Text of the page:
John Lott thinks a gun background check should be done on voters. He is an independent researcher and Fox News commentator.
Lott is a gun researcher and wrote a book called “More Guns, Less Crimes”. He has also written about voter’s fraud. Lott has now combined his thoughts on both with this new idea.
He said “regulations that prevent fraud are shown to actually increase the voter participation rate.”
Michael McDonald said that what Lott said wasn’t credible. McDonald is a political scientist at the University of Florida.
McDonald said he doesn’t believe Lott’s proposal will work. He said “I do not believe using the background check, which Lott opposes for gun buyers, is a serious proposal.”
McDonald continued, “it does not speak well of the impartiality of the commission. That the speakers with little knowledge in elections are asked to present in favor of a particular point of view.”
Lott said the purpose of the check would reveal any criminal history. He argued the authorities would know if the right people are voting.
The proposal is posted on the elections commission website. He has been invited to speak at a Trump’s commission meeting on voter fraud.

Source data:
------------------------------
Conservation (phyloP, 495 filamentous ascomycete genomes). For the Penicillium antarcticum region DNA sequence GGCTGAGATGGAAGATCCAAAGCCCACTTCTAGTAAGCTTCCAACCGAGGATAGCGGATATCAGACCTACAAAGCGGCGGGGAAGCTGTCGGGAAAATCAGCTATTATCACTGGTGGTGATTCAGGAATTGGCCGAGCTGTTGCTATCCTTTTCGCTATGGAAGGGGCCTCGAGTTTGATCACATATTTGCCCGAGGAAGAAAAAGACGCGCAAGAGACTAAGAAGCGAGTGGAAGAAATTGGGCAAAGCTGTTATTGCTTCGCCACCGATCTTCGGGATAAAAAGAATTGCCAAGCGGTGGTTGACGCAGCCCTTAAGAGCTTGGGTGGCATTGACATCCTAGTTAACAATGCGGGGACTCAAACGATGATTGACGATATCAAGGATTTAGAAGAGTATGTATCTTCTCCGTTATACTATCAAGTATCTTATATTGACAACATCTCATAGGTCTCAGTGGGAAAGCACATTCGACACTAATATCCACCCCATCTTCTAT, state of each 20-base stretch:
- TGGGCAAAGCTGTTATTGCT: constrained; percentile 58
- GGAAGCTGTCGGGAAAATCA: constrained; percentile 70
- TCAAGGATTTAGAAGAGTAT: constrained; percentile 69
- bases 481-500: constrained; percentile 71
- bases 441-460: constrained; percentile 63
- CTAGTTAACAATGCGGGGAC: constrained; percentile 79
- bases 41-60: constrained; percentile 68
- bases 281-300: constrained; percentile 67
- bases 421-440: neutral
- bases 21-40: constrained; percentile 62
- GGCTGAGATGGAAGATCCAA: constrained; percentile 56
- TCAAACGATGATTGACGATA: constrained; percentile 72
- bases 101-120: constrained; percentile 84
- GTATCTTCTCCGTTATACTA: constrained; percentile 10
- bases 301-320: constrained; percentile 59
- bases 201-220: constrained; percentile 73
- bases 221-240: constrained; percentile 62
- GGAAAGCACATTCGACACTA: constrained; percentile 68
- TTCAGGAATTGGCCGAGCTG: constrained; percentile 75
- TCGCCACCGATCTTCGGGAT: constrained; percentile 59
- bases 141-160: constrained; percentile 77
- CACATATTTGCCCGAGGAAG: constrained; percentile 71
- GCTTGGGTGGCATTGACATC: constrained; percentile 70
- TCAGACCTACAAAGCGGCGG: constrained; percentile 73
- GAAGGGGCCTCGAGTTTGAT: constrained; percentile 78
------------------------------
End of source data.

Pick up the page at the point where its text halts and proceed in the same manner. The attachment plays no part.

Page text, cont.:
Lott recently sent a statement by email.
The email read “given all the many hundreds of statements that I [am] sure that you can find by Democrats and gun control advocates. That the [federal background check] system checks do not ‘in any way infringe’ on people’s ability to have guns for self defense and given Republican concerns about vote fraud.”
He said “it seemed like something that in theory could satisfy both sides for a topic where no common ground otherwise seems possible.”
Adam Winkler thinks the idea is absurd. Winkler works at UCLA as a constitutional law specialist.
He said “given the previous criticism of the background check system by John Lott. And the fact that the structure of voting regulation is entirely different than the regulation of guns. It’s hard to believe this is a serious proposal.”
Justin Levitt was asked if he thinks Lott has any credibility. Levitt said he doesn’t think he does. Levitt works at Loyola Law School as a political scientist.
He spoke of those selected for the panel. He said it “seems to mirror the selection of commissioners. This is not the group you’d assemble if you were serious about real research into real solutions to real problems with the voting system.”
Winkler said “either this is just an effort to jag Democrats for supporting a background check system for guns when they wouldn’t support one for voting.”
He continued “or it could be a sign that the election commission is planning to propose broad new federal legislation for determining eligibility for the right to vote.”
Lott said he is very serious about his proposal. It is left up to legislators to make such a proposal a reality.